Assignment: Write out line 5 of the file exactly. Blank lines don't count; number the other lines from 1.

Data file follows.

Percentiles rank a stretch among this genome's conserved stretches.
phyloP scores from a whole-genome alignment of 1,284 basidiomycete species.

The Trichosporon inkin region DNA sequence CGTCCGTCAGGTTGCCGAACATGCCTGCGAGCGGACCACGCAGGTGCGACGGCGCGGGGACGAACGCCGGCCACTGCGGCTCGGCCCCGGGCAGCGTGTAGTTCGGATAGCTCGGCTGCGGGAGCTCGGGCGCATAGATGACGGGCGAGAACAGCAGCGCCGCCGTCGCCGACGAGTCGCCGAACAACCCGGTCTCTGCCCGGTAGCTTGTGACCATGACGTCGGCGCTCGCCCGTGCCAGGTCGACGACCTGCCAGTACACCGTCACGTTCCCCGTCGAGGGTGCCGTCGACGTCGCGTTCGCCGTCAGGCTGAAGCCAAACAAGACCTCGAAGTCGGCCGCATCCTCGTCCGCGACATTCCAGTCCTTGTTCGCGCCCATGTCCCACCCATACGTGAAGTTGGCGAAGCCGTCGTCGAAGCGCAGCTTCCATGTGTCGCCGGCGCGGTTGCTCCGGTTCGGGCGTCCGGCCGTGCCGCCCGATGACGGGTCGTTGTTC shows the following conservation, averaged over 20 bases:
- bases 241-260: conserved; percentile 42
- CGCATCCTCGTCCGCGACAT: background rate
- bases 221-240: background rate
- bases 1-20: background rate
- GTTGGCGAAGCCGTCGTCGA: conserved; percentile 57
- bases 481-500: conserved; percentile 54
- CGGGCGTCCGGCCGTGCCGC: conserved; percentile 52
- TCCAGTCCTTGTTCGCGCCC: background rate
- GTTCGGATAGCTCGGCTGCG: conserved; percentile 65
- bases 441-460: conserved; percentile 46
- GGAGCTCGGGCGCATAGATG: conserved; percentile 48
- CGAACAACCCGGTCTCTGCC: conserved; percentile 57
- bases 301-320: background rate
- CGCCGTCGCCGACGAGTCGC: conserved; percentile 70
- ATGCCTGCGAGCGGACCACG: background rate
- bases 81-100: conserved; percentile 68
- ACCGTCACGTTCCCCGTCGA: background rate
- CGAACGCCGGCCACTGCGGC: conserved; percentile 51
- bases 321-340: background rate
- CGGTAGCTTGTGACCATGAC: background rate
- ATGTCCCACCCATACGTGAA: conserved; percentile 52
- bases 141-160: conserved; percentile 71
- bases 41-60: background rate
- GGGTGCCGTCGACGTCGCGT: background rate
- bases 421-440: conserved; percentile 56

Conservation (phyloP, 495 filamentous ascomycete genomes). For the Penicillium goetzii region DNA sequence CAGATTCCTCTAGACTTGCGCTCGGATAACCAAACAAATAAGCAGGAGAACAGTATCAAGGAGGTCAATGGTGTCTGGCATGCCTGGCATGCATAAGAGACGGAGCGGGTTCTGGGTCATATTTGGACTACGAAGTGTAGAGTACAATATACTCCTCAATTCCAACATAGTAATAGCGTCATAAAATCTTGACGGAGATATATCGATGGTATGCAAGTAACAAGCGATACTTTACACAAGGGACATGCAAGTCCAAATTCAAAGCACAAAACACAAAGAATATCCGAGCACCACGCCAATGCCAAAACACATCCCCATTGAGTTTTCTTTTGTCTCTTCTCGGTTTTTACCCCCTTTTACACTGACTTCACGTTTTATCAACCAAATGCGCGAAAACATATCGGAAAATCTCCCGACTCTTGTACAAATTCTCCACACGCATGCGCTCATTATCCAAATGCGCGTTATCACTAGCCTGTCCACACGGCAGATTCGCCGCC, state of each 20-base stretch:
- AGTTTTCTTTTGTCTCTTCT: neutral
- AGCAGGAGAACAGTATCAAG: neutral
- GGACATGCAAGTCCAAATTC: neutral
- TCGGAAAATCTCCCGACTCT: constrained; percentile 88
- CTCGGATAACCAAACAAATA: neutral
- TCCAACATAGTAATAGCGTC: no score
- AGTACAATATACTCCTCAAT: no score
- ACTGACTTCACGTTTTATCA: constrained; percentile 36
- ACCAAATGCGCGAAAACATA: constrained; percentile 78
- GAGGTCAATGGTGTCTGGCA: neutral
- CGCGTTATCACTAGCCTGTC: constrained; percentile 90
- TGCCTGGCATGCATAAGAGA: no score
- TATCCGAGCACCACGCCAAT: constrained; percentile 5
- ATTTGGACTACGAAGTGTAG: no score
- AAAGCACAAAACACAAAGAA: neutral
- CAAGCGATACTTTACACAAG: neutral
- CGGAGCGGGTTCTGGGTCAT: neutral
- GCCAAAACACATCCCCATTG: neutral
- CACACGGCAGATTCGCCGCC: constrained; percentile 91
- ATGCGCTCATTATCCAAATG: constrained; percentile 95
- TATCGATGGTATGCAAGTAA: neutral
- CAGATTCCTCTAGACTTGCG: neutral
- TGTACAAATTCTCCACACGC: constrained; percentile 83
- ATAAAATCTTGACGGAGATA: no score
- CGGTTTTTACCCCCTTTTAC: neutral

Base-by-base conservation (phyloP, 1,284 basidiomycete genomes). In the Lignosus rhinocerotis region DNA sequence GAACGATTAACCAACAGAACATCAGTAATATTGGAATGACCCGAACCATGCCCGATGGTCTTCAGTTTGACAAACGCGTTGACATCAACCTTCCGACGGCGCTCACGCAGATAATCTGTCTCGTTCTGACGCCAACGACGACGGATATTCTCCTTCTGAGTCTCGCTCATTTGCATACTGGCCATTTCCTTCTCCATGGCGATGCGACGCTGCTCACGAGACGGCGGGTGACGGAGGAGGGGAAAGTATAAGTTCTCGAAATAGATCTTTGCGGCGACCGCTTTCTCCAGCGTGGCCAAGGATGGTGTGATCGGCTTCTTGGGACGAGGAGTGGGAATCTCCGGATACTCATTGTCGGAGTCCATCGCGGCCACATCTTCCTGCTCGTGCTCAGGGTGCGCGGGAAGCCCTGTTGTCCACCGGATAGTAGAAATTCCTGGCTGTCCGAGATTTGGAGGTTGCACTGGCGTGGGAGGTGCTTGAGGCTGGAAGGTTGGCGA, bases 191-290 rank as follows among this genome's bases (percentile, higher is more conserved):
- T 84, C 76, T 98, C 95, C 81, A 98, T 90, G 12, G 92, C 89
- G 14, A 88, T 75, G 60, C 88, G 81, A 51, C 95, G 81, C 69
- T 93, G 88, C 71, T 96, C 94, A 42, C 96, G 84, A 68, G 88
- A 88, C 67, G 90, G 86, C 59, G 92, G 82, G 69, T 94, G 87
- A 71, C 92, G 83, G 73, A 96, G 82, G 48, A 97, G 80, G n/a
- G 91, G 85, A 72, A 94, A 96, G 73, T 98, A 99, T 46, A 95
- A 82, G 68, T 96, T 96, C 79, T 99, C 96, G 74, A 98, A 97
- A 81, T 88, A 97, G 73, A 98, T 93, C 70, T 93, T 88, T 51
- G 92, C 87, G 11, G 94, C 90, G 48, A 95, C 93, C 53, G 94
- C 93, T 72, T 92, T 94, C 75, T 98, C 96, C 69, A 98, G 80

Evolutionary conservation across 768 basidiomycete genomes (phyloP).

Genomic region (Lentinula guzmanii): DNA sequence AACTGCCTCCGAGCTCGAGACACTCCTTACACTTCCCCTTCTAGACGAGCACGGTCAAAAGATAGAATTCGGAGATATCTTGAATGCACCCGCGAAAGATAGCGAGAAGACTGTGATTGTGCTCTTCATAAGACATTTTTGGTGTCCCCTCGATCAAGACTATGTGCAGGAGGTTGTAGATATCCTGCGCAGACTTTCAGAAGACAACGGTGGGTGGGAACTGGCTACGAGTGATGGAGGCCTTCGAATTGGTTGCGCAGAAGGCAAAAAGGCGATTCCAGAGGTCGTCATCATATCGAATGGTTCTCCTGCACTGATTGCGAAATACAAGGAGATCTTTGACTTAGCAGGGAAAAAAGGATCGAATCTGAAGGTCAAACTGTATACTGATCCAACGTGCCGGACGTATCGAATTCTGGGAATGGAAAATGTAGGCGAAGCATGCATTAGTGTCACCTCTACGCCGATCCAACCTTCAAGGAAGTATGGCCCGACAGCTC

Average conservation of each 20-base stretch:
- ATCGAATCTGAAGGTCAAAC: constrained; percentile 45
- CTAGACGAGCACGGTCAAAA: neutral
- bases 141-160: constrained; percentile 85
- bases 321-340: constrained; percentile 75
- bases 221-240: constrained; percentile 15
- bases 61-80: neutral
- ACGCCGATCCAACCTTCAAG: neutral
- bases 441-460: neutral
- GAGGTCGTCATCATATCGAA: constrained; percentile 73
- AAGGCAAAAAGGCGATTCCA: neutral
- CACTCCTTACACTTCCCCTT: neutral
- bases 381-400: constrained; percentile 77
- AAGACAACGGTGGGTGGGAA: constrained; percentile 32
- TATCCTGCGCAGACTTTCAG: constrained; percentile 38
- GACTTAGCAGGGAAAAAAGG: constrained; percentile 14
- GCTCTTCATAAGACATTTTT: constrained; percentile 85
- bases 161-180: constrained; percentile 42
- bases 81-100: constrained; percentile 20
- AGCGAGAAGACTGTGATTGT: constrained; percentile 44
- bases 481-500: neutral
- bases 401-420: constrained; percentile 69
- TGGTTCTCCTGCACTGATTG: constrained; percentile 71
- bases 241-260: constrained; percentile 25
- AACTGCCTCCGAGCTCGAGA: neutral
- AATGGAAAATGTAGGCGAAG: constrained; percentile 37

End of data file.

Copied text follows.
- CGCATCCTCGTCCGCGACAT: background rate